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rivercao

"foreigner" in Chinese

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rivercao

This just came up in my mind when I was posting another thread in Chinese corner.

How many expressions regarding "foreigner" are there in Chinese? Here's my vocabulary(some of the words are very impolite, with racism and nationlism, so I certainly don't recommand them):

外国人: foreigner, a fomal way

洋人: foreigner, initially used when China was invaded by West

西人: Westerner, people from western world

西方人: same as above

西洋人: same as above

鬼佬: ghost guy, in oral converstions

外国佬: foreigner, used by those who want to differentiate foreigners and themselves.

老外: outsider ,a very casual way

外宾: foreign guest, very polite, formal, used when foreigners are travelling in China.

白人: white people, the same as its English meaning

白种人: same as above, more formal

老美:old American, friendly and casual

黑人: black man, not very polite

黑鬼: black ghost, very impolite

老黑:old black, sounds friendly but still impolite

棒子: stick, means Korean, indicate that they are inferior

高丽棒子: same as above

鬼子: ghoster, means Japanese, a term stemed from II World War, very hostile

小日本: little japanese, hostile and scornful

阿三: the third, means Indian, scornful

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rivercao

When I was writing the term 外宾, the word remind me of the school's disciplines I had learnt in my primary school: 遇外宾时,不得围观尾随,不随意接受外宾礼物。:mrgreen:

Today I look back at this and find it's quite interesting and ridiculous...It was about 15 years ago though. Some dated terms are really weird.

But, 外宾 now is still used in hotels, airports, ...and I don't know if primary schools have amended their disciplines.:D

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doraemon

I'm not definitely sure if this is the case, but any description of a person using the word 佬 sounds derogatory to me.

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Lu

To me 佬 just sounds a term for familiar people, about on the same level as a nickname: fine and even affectionate if friends use it, impolite if others do. But I might be wrong.

鬼佬 is really derogatory, in my opinion. I'm a person, not a ghost or devil.

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imron

You forgot arguably one of the most hated terms by foreigners living in China - 外国朋友

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Kenny同志

You forgot arguably one of the most hated terms by foreigners living in China - 外国朋友

How come, Imron? It's a very friendly term. Is it due to the broadness of 外国?

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Shi Tong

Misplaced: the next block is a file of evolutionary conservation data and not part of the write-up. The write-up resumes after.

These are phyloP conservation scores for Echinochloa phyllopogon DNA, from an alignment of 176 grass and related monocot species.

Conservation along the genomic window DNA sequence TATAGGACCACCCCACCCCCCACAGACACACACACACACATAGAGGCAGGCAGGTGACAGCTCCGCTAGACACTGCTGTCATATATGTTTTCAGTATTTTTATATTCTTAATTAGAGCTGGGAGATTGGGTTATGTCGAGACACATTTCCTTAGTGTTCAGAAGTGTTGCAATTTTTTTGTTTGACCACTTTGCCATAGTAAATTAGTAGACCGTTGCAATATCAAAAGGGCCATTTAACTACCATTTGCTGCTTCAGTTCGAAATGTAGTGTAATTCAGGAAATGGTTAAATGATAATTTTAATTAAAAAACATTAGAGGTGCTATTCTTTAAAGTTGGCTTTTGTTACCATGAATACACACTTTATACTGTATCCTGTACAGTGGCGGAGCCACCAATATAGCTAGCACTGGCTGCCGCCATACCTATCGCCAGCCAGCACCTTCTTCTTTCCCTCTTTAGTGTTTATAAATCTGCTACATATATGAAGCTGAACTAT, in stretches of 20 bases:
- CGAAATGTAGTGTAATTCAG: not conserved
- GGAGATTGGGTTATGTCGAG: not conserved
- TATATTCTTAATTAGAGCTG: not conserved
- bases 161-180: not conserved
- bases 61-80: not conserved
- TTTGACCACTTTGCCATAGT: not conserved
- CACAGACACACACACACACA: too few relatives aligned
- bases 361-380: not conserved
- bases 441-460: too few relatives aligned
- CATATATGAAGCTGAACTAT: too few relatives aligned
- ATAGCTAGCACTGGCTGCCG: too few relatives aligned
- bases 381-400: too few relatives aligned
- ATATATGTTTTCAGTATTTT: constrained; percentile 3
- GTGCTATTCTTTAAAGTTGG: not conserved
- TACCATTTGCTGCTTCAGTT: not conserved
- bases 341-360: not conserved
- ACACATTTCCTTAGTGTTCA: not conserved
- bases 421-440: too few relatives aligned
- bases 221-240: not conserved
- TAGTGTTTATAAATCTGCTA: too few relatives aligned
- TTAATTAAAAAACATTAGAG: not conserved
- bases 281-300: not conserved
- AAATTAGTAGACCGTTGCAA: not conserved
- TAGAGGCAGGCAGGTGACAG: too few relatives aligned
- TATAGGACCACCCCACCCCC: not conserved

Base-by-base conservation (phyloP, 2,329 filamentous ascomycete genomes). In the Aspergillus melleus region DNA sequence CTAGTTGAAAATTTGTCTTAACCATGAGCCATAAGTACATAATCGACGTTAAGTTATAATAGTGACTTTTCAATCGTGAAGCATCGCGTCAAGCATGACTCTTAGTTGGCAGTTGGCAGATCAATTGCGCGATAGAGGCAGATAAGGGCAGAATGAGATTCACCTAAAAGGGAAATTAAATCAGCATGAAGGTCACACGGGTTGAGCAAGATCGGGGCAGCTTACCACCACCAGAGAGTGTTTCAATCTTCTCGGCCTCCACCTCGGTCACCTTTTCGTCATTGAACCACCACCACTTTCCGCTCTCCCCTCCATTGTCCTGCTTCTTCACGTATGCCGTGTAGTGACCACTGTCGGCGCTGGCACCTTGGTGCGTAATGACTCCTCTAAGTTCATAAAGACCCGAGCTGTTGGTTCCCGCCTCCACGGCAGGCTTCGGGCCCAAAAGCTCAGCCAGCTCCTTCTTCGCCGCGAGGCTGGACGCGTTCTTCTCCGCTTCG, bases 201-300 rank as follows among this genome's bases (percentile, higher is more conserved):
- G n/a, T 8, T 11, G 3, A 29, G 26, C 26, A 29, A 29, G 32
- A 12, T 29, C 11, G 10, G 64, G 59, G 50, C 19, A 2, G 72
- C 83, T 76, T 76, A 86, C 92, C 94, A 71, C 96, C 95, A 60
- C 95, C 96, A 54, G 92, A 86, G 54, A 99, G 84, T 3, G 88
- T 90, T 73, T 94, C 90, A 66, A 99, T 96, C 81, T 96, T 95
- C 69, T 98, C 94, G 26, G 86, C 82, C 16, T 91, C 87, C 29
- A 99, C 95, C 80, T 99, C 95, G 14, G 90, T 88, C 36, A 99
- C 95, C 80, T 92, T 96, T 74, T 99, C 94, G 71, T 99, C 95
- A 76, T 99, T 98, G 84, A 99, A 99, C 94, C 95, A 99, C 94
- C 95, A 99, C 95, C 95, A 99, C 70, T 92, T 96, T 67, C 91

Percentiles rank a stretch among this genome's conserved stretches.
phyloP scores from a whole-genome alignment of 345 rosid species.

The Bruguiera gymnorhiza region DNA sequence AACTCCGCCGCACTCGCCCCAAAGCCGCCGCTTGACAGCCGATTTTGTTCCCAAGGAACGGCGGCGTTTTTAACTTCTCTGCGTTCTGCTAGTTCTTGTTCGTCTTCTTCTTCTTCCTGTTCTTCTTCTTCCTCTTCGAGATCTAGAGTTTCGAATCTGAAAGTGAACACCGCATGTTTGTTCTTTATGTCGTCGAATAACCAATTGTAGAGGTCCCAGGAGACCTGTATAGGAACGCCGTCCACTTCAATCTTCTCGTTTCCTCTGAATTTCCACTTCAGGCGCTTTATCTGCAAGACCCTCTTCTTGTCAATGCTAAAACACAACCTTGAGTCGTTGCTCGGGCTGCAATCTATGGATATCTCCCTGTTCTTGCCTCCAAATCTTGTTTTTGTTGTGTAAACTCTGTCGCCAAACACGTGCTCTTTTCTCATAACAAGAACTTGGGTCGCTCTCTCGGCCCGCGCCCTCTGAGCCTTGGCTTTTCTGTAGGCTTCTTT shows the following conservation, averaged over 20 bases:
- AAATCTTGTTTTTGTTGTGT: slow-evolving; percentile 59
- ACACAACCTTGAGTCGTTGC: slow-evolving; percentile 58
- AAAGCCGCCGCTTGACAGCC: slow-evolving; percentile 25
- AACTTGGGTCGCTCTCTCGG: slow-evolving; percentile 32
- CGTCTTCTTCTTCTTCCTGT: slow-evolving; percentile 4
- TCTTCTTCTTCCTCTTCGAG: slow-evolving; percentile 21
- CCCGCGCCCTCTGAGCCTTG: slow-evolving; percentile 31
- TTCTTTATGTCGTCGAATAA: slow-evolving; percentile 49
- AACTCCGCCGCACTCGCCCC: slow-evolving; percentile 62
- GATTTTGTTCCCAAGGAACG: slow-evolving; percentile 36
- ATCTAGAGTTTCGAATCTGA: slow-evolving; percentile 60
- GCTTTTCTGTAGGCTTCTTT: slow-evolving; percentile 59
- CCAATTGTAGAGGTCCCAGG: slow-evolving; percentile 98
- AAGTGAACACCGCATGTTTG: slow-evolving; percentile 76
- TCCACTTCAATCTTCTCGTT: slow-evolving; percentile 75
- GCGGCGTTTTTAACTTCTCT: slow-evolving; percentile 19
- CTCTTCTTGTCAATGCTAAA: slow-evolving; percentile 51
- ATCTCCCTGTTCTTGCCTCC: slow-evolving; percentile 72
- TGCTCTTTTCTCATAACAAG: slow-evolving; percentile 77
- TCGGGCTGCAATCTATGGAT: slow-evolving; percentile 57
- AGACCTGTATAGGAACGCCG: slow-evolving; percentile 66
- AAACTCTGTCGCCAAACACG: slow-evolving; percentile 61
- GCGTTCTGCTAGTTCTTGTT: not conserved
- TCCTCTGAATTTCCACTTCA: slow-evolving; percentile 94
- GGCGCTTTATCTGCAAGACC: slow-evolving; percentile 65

There's also (白鬼 bái​guǐ​ "white ghost", derogatory term for caucasians (Cantonese)), says it's Cantonese here, but I've heard it shouted in Mandarin in Taiwan.

I'm not definitely sure if this is the case, but any description of a person using the word 佬 sounds derogatory to me.

I think it depends how it's said, and if you want to take offence to it. I think 外国佬 and 老外 can both sound bad, just depending on how someone uses it. I've had people shout 老外 at me, which is annoying, especially when they say: "老外老外老外" :angry: , however, if someone says they like 老外's, or they're just using it as a colloquial turn of phrase, I dont think it's purposefully rude.

What I find slightly annoying is that people tend to call people by their nationality until they become white, at which point, they're all grouped together as either 老外 or 黑人, so grouped by colour.

It's like someone in England meeting any asian person and just calling them Chinese or Asian or something.

The most annoying of all of these is to be called 美国人 when one is not.

Dont get me wrong, I love Americans, I just dont want people to assume I'm American.. just like I'm sure a Japanese person would think it could be annoying to be constantly called Chinese.

BTW, what do you call a 黑人 politely? I've heard this so many times, I just thought this was the normal way of pointing out someone who is 黑?

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skylee
Dont get me wrong, I love Americans, I just dont want people to assume I'm American.. just like I'm sure a Japanese person would think it could be annoying to be constantly called Chinese.

vice versa. this image comes to mind : I was in Turkey. A group of students saw me, and they went "japanese .... heheheh .... japanese ... hehe..." Then I was in Ljubliana, Slovania. And people spoke to me in Japanese ...

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rivercao

I'm not definitely sure if this is the case, but any description of a person using the word 佬 sounds derogatory to me.

The word 佬 is neutral in my view, I can give you some examples:

和事佬: a peace-keeper

大佬: boss, header or chief

乡巴佬: hick

阔佬: rich guy

So '佬' is similar to 'guy' in English IMO.

To me 佬 just sounds a term for familiar people, about on the same level as a nickname: fine and even affectionate if friends use it, impolite if others do. But I might be wrong.

鬼佬 is really derogatory, in my opinion. I'm a person, not a ghost or devil.

鬼佬 really sounds derogatory, though the native Chinese may not really want to show disrespect. In Australia some of my friends call local people 鬼佬, but I don't, I call them 本地人.

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Xiwang

One I sometimes use is 番子 (fānzi: barbarian, foreigner) when I run into expats who annoy me. The use by Chinese possibly stems from the historical belief that the world was made up of only three types of creatures: the Chinese, the beasts, and the barbarians.